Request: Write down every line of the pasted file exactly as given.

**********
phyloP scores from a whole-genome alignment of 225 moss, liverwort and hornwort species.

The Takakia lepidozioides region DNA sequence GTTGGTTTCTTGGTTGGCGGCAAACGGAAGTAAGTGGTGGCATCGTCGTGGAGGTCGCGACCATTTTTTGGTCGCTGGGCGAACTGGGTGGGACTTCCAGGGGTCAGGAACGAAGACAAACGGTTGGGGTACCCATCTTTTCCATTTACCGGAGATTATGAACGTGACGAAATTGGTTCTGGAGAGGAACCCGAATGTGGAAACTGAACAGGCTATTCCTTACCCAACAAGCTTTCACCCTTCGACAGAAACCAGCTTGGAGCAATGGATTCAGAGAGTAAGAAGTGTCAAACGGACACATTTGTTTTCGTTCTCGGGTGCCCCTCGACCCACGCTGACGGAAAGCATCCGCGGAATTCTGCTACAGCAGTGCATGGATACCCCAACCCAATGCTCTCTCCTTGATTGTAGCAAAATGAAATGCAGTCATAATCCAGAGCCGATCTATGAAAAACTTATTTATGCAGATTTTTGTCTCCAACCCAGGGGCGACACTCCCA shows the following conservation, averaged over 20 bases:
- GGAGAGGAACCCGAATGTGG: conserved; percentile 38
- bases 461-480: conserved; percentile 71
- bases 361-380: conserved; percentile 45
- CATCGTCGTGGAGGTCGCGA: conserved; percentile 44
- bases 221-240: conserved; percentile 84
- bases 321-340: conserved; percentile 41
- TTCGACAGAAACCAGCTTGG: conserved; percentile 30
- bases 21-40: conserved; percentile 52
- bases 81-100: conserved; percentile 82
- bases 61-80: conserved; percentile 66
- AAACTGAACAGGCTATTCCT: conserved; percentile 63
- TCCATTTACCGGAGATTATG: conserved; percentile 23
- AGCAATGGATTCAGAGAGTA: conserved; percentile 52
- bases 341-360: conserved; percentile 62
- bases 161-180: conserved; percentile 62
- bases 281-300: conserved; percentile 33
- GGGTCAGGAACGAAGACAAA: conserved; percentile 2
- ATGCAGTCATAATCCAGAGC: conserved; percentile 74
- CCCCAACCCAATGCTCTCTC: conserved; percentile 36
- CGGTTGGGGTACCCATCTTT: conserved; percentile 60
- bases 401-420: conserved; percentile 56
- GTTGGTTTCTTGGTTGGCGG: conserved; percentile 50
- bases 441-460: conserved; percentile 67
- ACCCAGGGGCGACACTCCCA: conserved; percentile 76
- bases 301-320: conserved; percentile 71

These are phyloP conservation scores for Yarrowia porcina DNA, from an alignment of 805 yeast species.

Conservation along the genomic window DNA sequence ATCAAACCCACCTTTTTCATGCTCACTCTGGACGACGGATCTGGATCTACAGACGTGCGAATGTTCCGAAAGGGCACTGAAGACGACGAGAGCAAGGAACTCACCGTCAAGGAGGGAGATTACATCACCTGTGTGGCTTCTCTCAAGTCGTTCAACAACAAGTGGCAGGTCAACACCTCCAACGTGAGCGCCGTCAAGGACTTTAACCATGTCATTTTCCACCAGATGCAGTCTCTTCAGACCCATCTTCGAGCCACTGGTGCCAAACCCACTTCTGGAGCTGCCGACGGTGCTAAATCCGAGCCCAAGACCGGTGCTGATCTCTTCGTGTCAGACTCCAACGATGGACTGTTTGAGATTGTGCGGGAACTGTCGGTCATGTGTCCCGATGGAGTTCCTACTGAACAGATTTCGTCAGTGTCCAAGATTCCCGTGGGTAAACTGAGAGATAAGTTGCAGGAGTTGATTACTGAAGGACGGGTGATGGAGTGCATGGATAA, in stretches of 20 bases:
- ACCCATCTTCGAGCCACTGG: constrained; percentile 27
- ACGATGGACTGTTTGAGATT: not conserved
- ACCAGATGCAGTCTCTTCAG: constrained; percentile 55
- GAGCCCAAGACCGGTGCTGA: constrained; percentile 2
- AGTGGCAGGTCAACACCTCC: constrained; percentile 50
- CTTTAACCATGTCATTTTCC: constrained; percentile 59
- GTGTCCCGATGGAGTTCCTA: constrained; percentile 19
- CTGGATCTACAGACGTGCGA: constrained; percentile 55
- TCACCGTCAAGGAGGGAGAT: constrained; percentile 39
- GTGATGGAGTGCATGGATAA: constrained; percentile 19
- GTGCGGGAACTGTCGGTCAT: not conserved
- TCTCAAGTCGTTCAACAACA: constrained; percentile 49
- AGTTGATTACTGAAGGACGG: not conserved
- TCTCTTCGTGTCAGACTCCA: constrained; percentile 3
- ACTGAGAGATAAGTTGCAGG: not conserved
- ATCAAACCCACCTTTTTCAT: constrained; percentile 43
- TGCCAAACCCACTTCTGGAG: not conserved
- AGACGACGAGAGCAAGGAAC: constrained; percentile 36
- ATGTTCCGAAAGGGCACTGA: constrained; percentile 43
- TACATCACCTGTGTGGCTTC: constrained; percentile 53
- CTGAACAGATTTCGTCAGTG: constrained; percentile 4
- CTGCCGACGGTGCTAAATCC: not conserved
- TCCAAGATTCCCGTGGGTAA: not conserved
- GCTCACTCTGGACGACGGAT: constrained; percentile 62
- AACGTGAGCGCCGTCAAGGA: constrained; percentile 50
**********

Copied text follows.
phyloP scores from a whole-genome alignment of 225 moss, liverwort and hornwort species.

The Takakia lepidozioides region DNA sequence GTTGGTTTCTTGGTTGGCGGCAAACGGAAGTAAGTGGTGGCATCGTCGTGGAGGTCGCGACCATTTTTTGGTCGCTGGGCGAACTGGGTGGGACTTCCAGGGGTCAGGAACGAAGACAAACGGTTGGGGTACCCATCTTTTCCATTTACCGGAGATTATGAACGTGACGAAATTGGTTCTGGAGAGGAACCCGAATGTGGAAACTGAACAGGCTATTCCTTACCCAACAAGCTTTCACCCTTCGACAGAAACCAGCTTGGAGCAATGGATTCAGAGAGTAAGAAGTGTCAAACGGACACATTTGTTTTCGTTCTCGGGTGCCCCTCGACCCACGCTGACGGAAAGCATCCGCGGAATTCTGCTACAGCAGTGCATGGATACCCCAACCCAATGCTCTCTCCTTGATTGTAGCAAAATGAAATGCAGTCATAATCCAGAGCCGATCTATGAAAAACTTATTTATGCAGATTTTTGTCTCCAACCCAGGGGCGACACTCCCA shows the following conservation, averaged over 20 bases:
- GGAGAGGAACCCGAATGTGG: conserved; percentile 38
- bases 461-480: conserved; percentile 71
- bases 361-380: conserved; percentile 45
- CATCGTCGTGGAGGTCGCGA: conserved; percentile 44
- bases 221-240: conserved; percentile 84
- bases 321-340: conserved; percentile 41
- TTCGACAGAAACCAGCTTGG: conserved; percentile 30
- bases 21-40: conserved; percentile 52
- bases 81-100: conserved; percentile 82
- bases 61-80: conserved; percentile 66
- AAACTGAACAGGCTATTCCT: conserved; percentile 63
- TCCATTTACCGGAGATTATG: conserved; percentile 23
- AGCAATGGATTCAGAGAGTA: conserved; percentile 52
- bases 341-360: conserved; percentile 62
- bases 161-180: conserved; percentile 62
- bases 281-300: conserved; percentile 33
- GGGTCAGGAACGAAGACAAA: conserved; percentile 2
- ATGCAGTCATAATCCAGAGC: conserved; percentile 74
- CCCCAACCCAATGCTCTCTC: conserved; percentile 36
- CGGTTGGGGTACCCATCTTT: conserved; percentile 60
- bases 401-420: conserved; percentile 56
- GTTGGTTTCTTGGTTGGCGG: conserved; percentile 50
- bases 441-460: conserved; percentile 67
- ACCCAGGGGCGACACTCCCA: conserved; percentile 76
- bases 301-320: conserved; percentile 71

These are phyloP conservation scores for Yarrowia porcina DNA, from an alignment of 805 yeast species.

Conservation along the genomic window DNA sequence ATCAAACCCACCTTTTTCATGCTCACTCTGGACGACGGATCTGGATCTACAGACGTGCGAATGTTCCGAAAGGGCACTGAAGACGACGAGAGCAAGGAACTCACCGTCAAGGAGGGAGATTACATCACCTGTGTGGCTTCTCTCAAGTCGTTCAACAACAAGTGGCAGGTCAACACCTCCAACGTGAGCGCCGTCAAGGACTTTAACCATGTCATTTTCCACCAGATGCAGTCTCTTCAGACCCATCTTCGAGCCACTGGTGCCAAACCCACTTCTGGAGCTGCCGACGGTGCTAAATCCGAGCCCAAGACCGGTGCTGATCTCTTCGTGTCAGACTCCAACGATGGACTGTTTGAGATTGTGCGGGAACTGTCGGTCATGTGTCCCGATGGAGTTCCTACTGAACAGATTTCGTCAGTGTCCAAGATTCCCGTGGGTAAACTGAGAGATAAGTTGCAGGAGTTGATTACTGAAGGACGGGTGATGGAGTGCATGGATAA, in stretches of 20 bases:
- ACCCATCTTCGAGCCACTGG: constrained; percentile 27
- ACGATGGACTGTTTGAGATT: not conserved
- ACCAGATGCAGTCTCTTCAG: constrained; percentile 55
- GAGCCCAAGACCGGTGCTGA: constrained; percentile 2
- AGTGGCAGGTCAACACCTCC: constrained; percentile 50
- CTTTAACCATGTCATTTTCC: constrained; percentile 59
- GTGTCCCGATGGAGTTCCTA: constrained; percentile 19
- CTGGATCTACAGACGTGCGA: constrained; percentile 55
- TCACCGTCAAGGAGGGAGAT: constrained; percentile 39
- GTGATGGAGTGCATGGATAA: constrained; percentile 19
- GTGCGGGAACTGTCGGTCAT: not conserved
- TCTCAAGTCGTTCAACAACA: constrained; percentile 49
- AGTTGATTACTGAAGGACGG: not conserved
- TCTCTTCGTGTCAGACTCCA: constrained; percentile 3
- ACTGAGAGATAAGTTGCAGG: not conserved
- ATCAAACCCACCTTTTTCAT: constrained; percentile 43
- TGCCAAACCCACTTCTGGAG: not conserved
- AGACGACGAGAGCAAGGAAC: constrained; percentile 36
- ATGTTCCGAAAGGGCACTGA: constrained; percentile 43
- TACATCACCTGTGTGGCTTC: constrained; percentile 53
- CTGAACAGATTTCGTCAGTG: constrained; percentile 4
- CTGCCGACGGTGCTAAATCC: not conserved
- TCCAAGATTCCCGTGGGTAA: not conserved
- GCTCACTCTGGACGACGGAT: constrained; percentile 62
- AACGTGAGCGCCGTCAAGGA: constrained; percentile 50